Issue 22 Insecurity Summer 2006
Ingestion / Soup of the Dead
“Ingestion” is a column that explores food within a framework informed by aesthetics, history, and philosophy.
All night long a huge cloud of dead wood and green mud poured into the bay like milk boiling over. It is so cold that our teeth chatter as we laugh. We run through the rain in muddied streets, searching for a thick winter pesto that burns the tongue. As we open the door of the restaurant Acchiardo, located in the shadows of the jesuiti, in a haze redolent of daube, ravioli, and dark wine, the mangiafagioli hardly raise an eyebrow. The obituary of the day includes “soup of the dead.” The owner brings it to us in heavy white plates. It’s a soup in brodo (in bouillon) of great simplicity: water slightly colored with a few chickpeas, the remains of some pig’s feet—such as Rabelais ate in his spelt soup at La Devinière—and two sage leaves. “There’s nothing simpler,” explains Acchiardo: “You soak three hundred grams of dried chickpeas for twelve hours, you cook them over a low flame in a good liter of salted and peppered water for three hours. After three-quarters of an hour, you add three hundred grams of sliced pork breast—I use pancetta, which is tastier—a clove-studded onion, and several pig’s feet in pieces. Seven minutes before the end of the cooking, you add the sage leaves, then serve it boiling hot in a hollow plate like these, sprinkled with a trickle of olive oil, and there it is! The soup of the dead.”
We close our eyes. My friend Jean-Paul Marcheschi, whom I brought here, lowers his head towards the plate and inhales with all his being, like the worshippers of the ortolan, an invisible vault over his head. “During my childhood,” he murmurs, “near Cap Corse, not far from Pedre Scritte, on the night of the 1st to the 2nd of November, we ate this with tiani (Soissons beans) and salviata, that serpentine bread kneaded with wine and flecked with sage. This was the stone soup, the poorest of soups, an archaic dish originating in pagan times. We called it ‘eating the heads of the dead.’ The soup of oracles! La mummia—a substance resembling dried cod made from Egyptian mummies and sold at the price of gold between Sfax and Marseilles—had the same divinatory virtues. It comforted the dead during their journey. In order not to offend them, it was forbidden to speak or to blow. We gulped it down in silence, trying not to sniffle. When we finished, the bones of the pig’s feet were scattered over the bottom of the plate, like remains after the pillage of a tomb.” The plate steams gently upon the checkered tablecloth. We examine it like the walls of caves. The liquid is so clear that we could count the chickpeas and discern the island of pig’s feet in the bronzed lake. “It’s the isle of the dead,” he tells me. “We drink the water of the Styx, the depth of a well of memory, directly from the manger of the shades.”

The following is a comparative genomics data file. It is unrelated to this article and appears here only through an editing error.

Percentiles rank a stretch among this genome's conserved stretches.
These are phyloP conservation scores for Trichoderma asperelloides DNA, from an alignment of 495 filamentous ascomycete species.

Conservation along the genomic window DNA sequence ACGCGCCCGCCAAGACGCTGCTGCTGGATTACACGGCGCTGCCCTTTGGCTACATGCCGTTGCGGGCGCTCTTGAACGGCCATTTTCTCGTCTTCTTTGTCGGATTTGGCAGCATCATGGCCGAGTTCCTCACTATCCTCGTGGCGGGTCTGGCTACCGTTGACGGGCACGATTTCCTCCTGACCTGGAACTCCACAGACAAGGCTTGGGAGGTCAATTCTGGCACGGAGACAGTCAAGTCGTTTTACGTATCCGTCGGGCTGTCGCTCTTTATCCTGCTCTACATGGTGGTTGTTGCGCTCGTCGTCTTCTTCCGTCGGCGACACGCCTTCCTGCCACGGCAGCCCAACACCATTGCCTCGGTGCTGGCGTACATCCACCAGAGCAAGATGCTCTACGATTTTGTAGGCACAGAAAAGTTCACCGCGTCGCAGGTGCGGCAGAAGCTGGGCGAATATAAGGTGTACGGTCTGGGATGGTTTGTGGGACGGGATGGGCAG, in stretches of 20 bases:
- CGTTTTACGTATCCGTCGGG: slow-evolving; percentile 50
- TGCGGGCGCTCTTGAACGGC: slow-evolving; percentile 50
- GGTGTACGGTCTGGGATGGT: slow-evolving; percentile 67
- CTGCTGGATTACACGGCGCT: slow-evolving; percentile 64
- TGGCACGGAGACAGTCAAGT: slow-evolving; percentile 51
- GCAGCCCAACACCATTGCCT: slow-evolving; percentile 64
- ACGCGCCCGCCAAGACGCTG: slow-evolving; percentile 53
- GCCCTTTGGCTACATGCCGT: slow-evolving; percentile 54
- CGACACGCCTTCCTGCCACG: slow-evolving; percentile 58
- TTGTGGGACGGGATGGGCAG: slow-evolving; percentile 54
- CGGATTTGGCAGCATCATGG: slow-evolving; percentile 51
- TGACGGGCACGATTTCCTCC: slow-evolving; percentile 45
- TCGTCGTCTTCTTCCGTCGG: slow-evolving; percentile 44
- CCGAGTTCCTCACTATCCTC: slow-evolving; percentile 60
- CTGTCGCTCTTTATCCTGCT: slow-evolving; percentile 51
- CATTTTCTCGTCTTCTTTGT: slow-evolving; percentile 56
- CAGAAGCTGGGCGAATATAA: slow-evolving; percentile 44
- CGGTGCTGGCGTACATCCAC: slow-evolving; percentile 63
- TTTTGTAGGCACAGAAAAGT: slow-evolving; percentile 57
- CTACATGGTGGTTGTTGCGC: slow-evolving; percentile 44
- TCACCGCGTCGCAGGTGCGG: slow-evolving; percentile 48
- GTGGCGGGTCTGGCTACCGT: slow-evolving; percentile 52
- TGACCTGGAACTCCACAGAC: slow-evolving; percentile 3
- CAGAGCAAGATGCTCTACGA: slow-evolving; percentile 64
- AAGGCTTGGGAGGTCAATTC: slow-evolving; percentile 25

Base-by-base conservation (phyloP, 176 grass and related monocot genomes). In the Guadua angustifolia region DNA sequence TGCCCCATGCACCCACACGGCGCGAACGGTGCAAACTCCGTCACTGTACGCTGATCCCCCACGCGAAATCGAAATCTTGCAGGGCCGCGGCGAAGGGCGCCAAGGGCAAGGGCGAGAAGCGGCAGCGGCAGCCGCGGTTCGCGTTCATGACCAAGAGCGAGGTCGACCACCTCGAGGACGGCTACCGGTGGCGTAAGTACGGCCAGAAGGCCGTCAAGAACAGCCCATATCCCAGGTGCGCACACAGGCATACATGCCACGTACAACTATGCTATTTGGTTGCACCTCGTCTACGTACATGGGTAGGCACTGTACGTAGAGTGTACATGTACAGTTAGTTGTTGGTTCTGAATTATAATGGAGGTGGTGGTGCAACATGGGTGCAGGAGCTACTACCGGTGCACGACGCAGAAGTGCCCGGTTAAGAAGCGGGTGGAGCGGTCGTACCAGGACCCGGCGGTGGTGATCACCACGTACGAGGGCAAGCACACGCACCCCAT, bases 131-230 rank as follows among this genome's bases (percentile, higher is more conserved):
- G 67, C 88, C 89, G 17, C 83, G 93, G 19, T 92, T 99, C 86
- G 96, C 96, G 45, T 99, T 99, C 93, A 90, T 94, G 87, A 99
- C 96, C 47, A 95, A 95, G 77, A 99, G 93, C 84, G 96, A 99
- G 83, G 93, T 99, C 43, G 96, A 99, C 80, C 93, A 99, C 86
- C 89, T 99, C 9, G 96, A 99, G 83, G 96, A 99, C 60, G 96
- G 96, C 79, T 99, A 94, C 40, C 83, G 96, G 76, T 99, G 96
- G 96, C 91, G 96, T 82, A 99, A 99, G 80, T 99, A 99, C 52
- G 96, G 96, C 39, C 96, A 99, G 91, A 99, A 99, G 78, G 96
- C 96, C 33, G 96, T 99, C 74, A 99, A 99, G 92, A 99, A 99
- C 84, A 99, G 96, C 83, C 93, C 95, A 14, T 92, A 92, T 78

A bit of grated parmigiano reggiano, almost powdery, very strong and acidic, and a dribble of green olive oil upon the emerging reliefs, and we plunge, like the diver of Paestum, into this soup of the abyss—with, as the saying goes, “the dead as our companions.” The bouillon is peppery, yet a touch of very fine lard ends up sliding under the chickpeas, with their so tender and sugary flesh, to spread out into the greenness of the olive oil and the pungency of the parmesan. Little by little, we let ourselves be inhaled by its depths. We don’t eat, we don’t cut into our soup, we unearth our dead, we oscillate between two waters, amidst the nocturnal confines, joined together with the sea of omens. When we return to the surface, the bean-eaters look at us, mocking, as if we had dipped our spoons into the gruel of Hades.
Translated by Allen S. Weiss
This article first appeared in La pensée de midi No. 13 (2004), a special issue on “La cuisine, un gai savoir,” edited by André Pitte, Xavier Girard, and Thierry Fabre.
Xavier Girard is a writer, curator, and teacher specializing in modern art and Mediterranean culture. He frequently writes on cuisine.
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